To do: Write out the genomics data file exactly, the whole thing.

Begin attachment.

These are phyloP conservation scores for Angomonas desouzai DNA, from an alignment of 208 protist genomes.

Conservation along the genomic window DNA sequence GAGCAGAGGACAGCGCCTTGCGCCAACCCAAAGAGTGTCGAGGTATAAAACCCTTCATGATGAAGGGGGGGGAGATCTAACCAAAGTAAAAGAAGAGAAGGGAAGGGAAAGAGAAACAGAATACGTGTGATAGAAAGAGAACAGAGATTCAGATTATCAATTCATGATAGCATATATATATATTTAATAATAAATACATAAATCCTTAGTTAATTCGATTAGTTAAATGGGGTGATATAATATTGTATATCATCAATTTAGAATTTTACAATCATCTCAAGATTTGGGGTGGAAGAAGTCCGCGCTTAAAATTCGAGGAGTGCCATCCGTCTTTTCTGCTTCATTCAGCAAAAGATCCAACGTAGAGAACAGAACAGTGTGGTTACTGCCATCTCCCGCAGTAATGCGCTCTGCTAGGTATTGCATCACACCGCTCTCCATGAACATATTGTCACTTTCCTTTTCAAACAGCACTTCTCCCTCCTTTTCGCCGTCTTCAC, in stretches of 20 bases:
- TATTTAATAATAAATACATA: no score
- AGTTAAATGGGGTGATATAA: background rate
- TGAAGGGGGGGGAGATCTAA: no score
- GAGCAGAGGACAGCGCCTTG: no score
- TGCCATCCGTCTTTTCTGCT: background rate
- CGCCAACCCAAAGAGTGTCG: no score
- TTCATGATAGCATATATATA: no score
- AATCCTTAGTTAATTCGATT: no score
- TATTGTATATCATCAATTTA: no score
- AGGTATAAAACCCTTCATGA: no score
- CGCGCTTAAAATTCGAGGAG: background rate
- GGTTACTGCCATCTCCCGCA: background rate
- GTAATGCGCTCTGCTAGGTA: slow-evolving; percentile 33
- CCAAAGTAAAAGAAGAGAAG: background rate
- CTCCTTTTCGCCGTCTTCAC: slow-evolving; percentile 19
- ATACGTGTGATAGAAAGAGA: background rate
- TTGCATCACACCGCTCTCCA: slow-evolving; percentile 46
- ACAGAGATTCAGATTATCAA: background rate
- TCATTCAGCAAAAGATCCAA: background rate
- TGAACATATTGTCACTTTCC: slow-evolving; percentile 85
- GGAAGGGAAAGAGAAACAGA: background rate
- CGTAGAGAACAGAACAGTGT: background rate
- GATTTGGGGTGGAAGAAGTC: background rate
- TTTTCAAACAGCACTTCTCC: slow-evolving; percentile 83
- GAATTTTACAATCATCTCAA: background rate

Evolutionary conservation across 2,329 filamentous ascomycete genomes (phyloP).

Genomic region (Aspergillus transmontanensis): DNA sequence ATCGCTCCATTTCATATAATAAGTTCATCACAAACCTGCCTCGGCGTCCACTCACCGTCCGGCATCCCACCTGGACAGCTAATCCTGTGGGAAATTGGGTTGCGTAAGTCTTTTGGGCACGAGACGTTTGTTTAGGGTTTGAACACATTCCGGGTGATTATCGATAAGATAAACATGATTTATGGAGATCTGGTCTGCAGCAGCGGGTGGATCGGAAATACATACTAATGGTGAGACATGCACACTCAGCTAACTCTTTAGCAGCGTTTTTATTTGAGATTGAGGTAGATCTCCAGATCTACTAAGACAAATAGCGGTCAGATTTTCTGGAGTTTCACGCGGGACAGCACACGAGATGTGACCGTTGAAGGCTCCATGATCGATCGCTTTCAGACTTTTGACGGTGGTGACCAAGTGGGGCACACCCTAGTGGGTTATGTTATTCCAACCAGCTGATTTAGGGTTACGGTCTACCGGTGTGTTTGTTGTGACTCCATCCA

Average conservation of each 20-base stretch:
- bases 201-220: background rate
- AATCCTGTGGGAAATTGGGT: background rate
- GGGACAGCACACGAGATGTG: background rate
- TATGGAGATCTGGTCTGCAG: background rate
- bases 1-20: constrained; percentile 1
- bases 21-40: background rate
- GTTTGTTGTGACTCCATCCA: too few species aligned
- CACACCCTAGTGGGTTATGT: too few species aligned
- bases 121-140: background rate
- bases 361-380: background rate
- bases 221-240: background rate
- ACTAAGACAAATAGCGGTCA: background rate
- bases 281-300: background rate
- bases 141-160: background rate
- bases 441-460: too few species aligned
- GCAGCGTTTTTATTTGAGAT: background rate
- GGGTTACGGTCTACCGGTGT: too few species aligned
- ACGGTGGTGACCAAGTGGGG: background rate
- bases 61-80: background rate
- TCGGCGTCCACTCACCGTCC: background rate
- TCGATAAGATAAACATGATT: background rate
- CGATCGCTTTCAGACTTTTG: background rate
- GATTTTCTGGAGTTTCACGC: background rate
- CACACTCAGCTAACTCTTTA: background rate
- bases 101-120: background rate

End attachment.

These are phyloP conservation scores for Angomonas desouzai DNA, from an alignment of 208 protist genomes.

Conservation along the genomic window DNA sequence GAGCAGAGGACAGCGCCTTGCGCCAACCCAAAGAGTGTCGAGGTATAAAACCCTTCATGATGAAGGGGGGGGAGATCTAACCAAAGTAAAAGAAGAGAAGGGAAGGGAAAGAGAAACAGAATACGTGTGATAGAAAGAGAACAGAGATTCAGATTATCAATTCATGATAGCATATATATATATTTAATAATAAATACATAAATCCTTAGTTAATTCGATTAGTTAAATGGGGTGATATAATATTGTATATCATCAATTTAGAATTTTACAATCATCTCAAGATTTGGGGTGGAAGAAGTCCGCGCTTAAAATTCGAGGAGTGCCATCCGTCTTTTCTGCTTCATTCAGCAAAAGATCCAACGTAGAGAACAGAACAGTGTGGTTACTGCCATCTCCCGCAGTAATGCGCTCTGCTAGGTATTGCATCACACCGCTCTCCATGAACATATTGTCACTTTCCTTTTCAAACAGCACTTCTCCCTCCTTTTCGCCGTCTTCAC, in stretches of 20 bases:
- TATTTAATAATAAATACATA: no score
- AGTTAAATGGGGTGATATAA: background rate
- TGAAGGGGGGGGAGATCTAA: no score
- GAGCAGAGGACAGCGCCTTG: no score
- TGCCATCCGTCTTTTCTGCT: background rate
- CGCCAACCCAAAGAGTGTCG: no score
- TTCATGATAGCATATATATA: no score
- AATCCTTAGTTAATTCGATT: no score
- TATTGTATATCATCAATTTA: no score
- AGGTATAAAACCCTTCATGA: no score
- CGCGCTTAAAATTCGAGGAG: background rate
- GGTTACTGCCATCTCCCGCA: background rate
- GTAATGCGCTCTGCTAGGTA: slow-evolving; percentile 33
- CCAAAGTAAAAGAAGAGAAG: background rate
- CTCCTTTTCGCCGTCTTCAC: slow-evolving; percentile 19
- ATACGTGTGATAGAAAGAGA: background rate
- TTGCATCACACCGCTCTCCA: slow-evolving; percentile 46
- ACAGAGATTCAGATTATCAA: background rate
- TCATTCAGCAAAAGATCCAA: background rate
- TGAACATATTGTCACTTTCC: slow-evolving; percentile 85
- GGAAGGGAAAGAGAAACAGA: background rate
- CGTAGAGAACAGAACAGTGT: background rate
- GATTTGGGGTGGAAGAAGTC: background rate
- TTTTCAAACAGCACTTCTCC: slow-evolving; percentile 83
- GAATTTTACAATCATCTCAA: background rate

Evolutionary conservation across 2,329 filamentous ascomycete genomes (phyloP).

Genomic region (Aspergillus transmontanensis): DNA sequence ATCGCTCCATTTCATATAATAAGTTCATCACAAACCTGCCTCGGCGTCCACTCACCGTCCGGCATCCCACCTGGACAGCTAATCCTGTGGGAAATTGGGTTGCGTAAGTCTTTTGGGCACGAGACGTTTGTTTAGGGTTTGAACACATTCCGGGTGATTATCGATAAGATAAACATGATTTATGGAGATCTGGTCTGCAGCAGCGGGTGGATCGGAAATACATACTAATGGTGAGACATGCACACTCAGCTAACTCTTTAGCAGCGTTTTTATTTGAGATTGAGGTAGATCTCCAGATCTACTAAGACAAATAGCGGTCAGATTTTCTGGAGTTTCACGCGGGACAGCACACGAGATGTGACCGTTGAAGGCTCCATGATCGATCGCTTTCAGACTTTTGACGGTGGTGACCAAGTGGGGCACACCCTAGTGGGTTATGTTATTCCAACCAGCTGATTTAGGGTTACGGTCTACCGGTGTGTTTGTTGTGACTCCATCCA

Average conservation of each 20-base stretch:
- bases 201-220: background rate
- AATCCTGTGGGAAATTGGGT: background rate
- GGGACAGCACACGAGATGTG: background rate
- TATGGAGATCTGGTCTGCAG: background rate
- bases 1-20: constrained; percentile 1
- bases 21-40: background rate
- GTTTGTTGTGACTCCATCCA: too few species aligned
- CACACCCTAGTGGGTTATGT: too few species aligned
- bases 121-140: background rate
- bases 361-380: background rate
- bases 221-240: background rate
- ACTAAGACAAATAGCGGTCA: background rate
- bases 281-300: background rate
- bases 141-160: background rate
- bases 441-460: too few species aligned
- GCAGCGTTTTTATTTGAGAT: background rate
- GGGTTACGGTCTACCGGTGT: too few species aligned
- ACGGTGGTGACCAAGTGGGG: background rate
- bases 61-80: background rate
- TCGGCGTCCACTCACCGTCC: background rate
- TCGATAAGATAAACATGATT: background rate
- CGATCGCTTTCAGACTTTTG: background rate
- GATTTTCTGGAGTTTCACGC: background rate
- CACACTCAGCTAACTCTTTA: background rate
- bases 101-120: background rate